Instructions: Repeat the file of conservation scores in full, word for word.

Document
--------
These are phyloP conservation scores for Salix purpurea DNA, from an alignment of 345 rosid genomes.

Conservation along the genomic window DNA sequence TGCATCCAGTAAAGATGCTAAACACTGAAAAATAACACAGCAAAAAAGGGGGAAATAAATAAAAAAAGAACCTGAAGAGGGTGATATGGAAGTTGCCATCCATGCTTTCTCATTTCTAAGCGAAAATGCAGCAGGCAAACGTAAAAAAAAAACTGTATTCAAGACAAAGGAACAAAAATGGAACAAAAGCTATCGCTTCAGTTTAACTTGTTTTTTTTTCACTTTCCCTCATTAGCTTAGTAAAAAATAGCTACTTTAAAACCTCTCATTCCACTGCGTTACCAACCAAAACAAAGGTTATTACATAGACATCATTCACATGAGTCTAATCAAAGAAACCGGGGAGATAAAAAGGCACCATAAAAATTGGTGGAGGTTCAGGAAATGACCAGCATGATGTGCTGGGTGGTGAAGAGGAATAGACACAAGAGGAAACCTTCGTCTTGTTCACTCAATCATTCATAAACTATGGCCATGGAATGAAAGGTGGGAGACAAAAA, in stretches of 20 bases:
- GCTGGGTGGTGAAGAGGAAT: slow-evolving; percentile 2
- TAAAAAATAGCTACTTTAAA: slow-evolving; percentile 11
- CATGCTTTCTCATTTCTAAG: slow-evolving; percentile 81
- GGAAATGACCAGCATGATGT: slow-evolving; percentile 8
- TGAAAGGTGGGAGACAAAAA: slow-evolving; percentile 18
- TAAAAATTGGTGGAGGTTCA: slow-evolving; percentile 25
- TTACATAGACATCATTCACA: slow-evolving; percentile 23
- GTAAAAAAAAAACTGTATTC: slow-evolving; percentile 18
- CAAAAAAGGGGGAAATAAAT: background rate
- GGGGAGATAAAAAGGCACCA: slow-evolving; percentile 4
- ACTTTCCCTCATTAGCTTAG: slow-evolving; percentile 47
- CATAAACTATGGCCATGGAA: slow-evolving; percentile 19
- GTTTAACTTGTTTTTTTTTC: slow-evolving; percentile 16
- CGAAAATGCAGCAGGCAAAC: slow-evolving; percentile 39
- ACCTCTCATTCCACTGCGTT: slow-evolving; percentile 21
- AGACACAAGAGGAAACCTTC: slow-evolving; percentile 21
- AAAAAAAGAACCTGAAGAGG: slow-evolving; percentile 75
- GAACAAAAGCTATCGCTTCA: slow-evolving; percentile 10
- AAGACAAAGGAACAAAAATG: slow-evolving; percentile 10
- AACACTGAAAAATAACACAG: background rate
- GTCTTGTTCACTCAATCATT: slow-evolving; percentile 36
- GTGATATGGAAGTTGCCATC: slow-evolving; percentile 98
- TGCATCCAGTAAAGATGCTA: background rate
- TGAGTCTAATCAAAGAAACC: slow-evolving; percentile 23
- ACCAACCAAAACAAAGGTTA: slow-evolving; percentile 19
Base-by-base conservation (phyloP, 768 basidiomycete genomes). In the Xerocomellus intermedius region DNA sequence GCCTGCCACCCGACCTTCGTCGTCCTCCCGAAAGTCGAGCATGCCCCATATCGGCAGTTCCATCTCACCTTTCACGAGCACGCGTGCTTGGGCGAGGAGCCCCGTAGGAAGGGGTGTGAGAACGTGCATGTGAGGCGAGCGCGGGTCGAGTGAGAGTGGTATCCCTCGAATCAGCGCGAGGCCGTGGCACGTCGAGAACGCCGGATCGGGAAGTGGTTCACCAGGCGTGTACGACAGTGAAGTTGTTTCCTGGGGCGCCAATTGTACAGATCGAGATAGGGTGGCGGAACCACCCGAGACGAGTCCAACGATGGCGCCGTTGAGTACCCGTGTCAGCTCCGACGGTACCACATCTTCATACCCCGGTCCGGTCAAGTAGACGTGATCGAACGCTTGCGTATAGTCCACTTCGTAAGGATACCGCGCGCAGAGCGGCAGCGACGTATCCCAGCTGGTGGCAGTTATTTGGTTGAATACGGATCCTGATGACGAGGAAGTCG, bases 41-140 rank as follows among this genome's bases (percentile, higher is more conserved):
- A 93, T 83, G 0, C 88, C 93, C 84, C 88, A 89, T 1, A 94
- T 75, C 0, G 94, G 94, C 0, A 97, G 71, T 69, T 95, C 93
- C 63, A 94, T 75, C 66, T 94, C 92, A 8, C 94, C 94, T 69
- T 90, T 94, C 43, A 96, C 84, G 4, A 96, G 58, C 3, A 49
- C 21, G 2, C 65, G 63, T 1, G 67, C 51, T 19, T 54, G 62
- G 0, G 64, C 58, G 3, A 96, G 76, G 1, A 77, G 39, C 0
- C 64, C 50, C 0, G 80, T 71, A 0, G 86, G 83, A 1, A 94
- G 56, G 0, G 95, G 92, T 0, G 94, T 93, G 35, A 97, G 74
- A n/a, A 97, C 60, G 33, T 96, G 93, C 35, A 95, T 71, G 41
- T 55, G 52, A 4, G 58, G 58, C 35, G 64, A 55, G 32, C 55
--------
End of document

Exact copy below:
These are phyloP conservation scores for Salix purpurea DNA, from an alignment of 345 rosid genomes.

Conservation along the genomic window DNA sequence TGCATCCAGTAAAGATGCTAAACACTGAAAAATAACACAGCAAAAAAGGGGGAAATAAATAAAAAAAGAACCTGAAGAGGGTGATATGGAAGTTGCCATCCATGCTTTCTCATTTCTAAGCGAAAATGCAGCAGGCAAACGTAAAAAAAAAACTGTATTCAAGACAAAGGAACAAAAATGGAACAAAAGCTATCGCTTCAGTTTAACTTGTTTTTTTTTCACTTTCCCTCATTAGCTTAGTAAAAAATAGCTACTTTAAAACCTCTCATTCCACTGCGTTACCAACCAAAACAAAGGTTATTACATAGACATCATTCACATGAGTCTAATCAAAGAAACCGGGGAGATAAAAAGGCACCATAAAAATTGGTGGAGGTTCAGGAAATGACCAGCATGATGTGCTGGGTGGTGAAGAGGAATAGACACAAGAGGAAACCTTCGTCTTGTTCACTCAATCATTCATAAACTATGGCCATGGAATGAAAGGTGGGAGACAAAAA, in stretches of 20 bases:
- GCTGGGTGGTGAAGAGGAAT: slow-evolving; percentile 2
- TAAAAAATAGCTACTTTAAA: slow-evolving; percentile 11
- CATGCTTTCTCATTTCTAAG: slow-evolving; percentile 81
- GGAAATGACCAGCATGATGT: slow-evolving; percentile 8
- TGAAAGGTGGGAGACAAAAA: slow-evolving; percentile 18
- TAAAAATTGGTGGAGGTTCA: slow-evolving; percentile 25
- TTACATAGACATCATTCACA: slow-evolving; percentile 23
- GTAAAAAAAAAACTGTATTC: slow-evolving; percentile 18
- CAAAAAAGGGGGAAATAAAT: background rate
- GGGGAGATAAAAAGGCACCA: slow-evolving; percentile 4
- ACTTTCCCTCATTAGCTTAG: slow-evolving; percentile 47
- CATAAACTATGGCCATGGAA: slow-evolving; percentile 19
- GTTTAACTTGTTTTTTTTTC: slow-evolving; percentile 16
- CGAAAATGCAGCAGGCAAAC: slow-evolving; percentile 39
- ACCTCTCATTCCACTGCGTT: slow-evolving; percentile 21
- AGACACAAGAGGAAACCTTC: slow-evolving; percentile 21
- AAAAAAAGAACCTGAAGAGG: slow-evolving; percentile 75
- GAACAAAAGCTATCGCTTCA: slow-evolving; percentile 10
- AAGACAAAGGAACAAAAATG: slow-evolving; percentile 10
- AACACTGAAAAATAACACAG: background rate
- GTCTTGTTCACTCAATCATT: slow-evolving; percentile 36
- GTGATATGGAAGTTGCCATC: slow-evolving; percentile 98
- TGCATCCAGTAAAGATGCTA: background rate
- TGAGTCTAATCAAAGAAACC: slow-evolving; percentile 23
- ACCAACCAAAACAAAGGTTA: slow-evolving; percentile 19
Base-by-base conservation (phyloP, 768 basidiomycete genomes). In the Xerocomellus intermedius region DNA sequence GCCTGCCACCCGACCTTCGTCGTCCTCCCGAAAGTCGAGCATGCCCCATATCGGCAGTTCCATCTCACCTTTCACGAGCACGCGTGCTTGGGCGAGGAGCCCCGTAGGAAGGGGTGTGAGAACGTGCATGTGAGGCGAGCGCGGGTCGAGTGAGAGTGGTATCCCTCGAATCAGCGCGAGGCCGTGGCACGTCGAGAACGCCGGATCGGGAAGTGGTTCACCAGGCGTGTACGACAGTGAAGTTGTTTCCTGGGGCGCCAATTGTACAGATCGAGATAGGGTGGCGGAACCACCCGAGACGAGTCCAACGATGGCGCCGTTGAGTACCCGTGTCAGCTCCGACGGTACCACATCTTCATACCCCGGTCCGGTCAAGTAGACGTGATCGAACGCTTGCGTATAGTCCACTTCGTAAGGATACCGCGCGCAGAGCGGCAGCGACGTATCCCAGCTGGTGGCAGTTATTTGGTTGAATACGGATCCTGATGACGAGGAAGTCG, bases 41-140 rank as follows among this genome's bases (percentile, higher is more conserved):
- A 93, T 83, G 0, C 88, C 93, C 84, C 88, A 89, T 1, A 94
- T 75, C 0, G 94, G 94, C 0, A 97, G 71, T 69, T 95, C 93
- C 63, A 94, T 75, C 66, T 94, C 92, A 8, C 94, C 94, T 69
- T 90, T 94, C 43, A 96, C 84, G 4, A 96, G 58, C 3, A 49
- C 21, G 2, C 65, G 63, T 1, G 67, C 51, T 19, T 54, G 62
- G 0, G 64, C 58, G 3, A 96, G 76, G 1, A 77, G 39, C 0
- C 64, C 50, C 0, G 80, T 71, A 0, G 86, G 83, A 1, A 94
- G 56, G 0, G 95, G 92, T 0, G 94, T 93, G 35, A 97, G 74
- A n/a, A 97, C 60, G 33, T 96, G 93, C 35, A 95, T 71, G 41
- T 55, G 52, A 4, G 58, G 58, C 35, G 64, A 55, G 32, C 55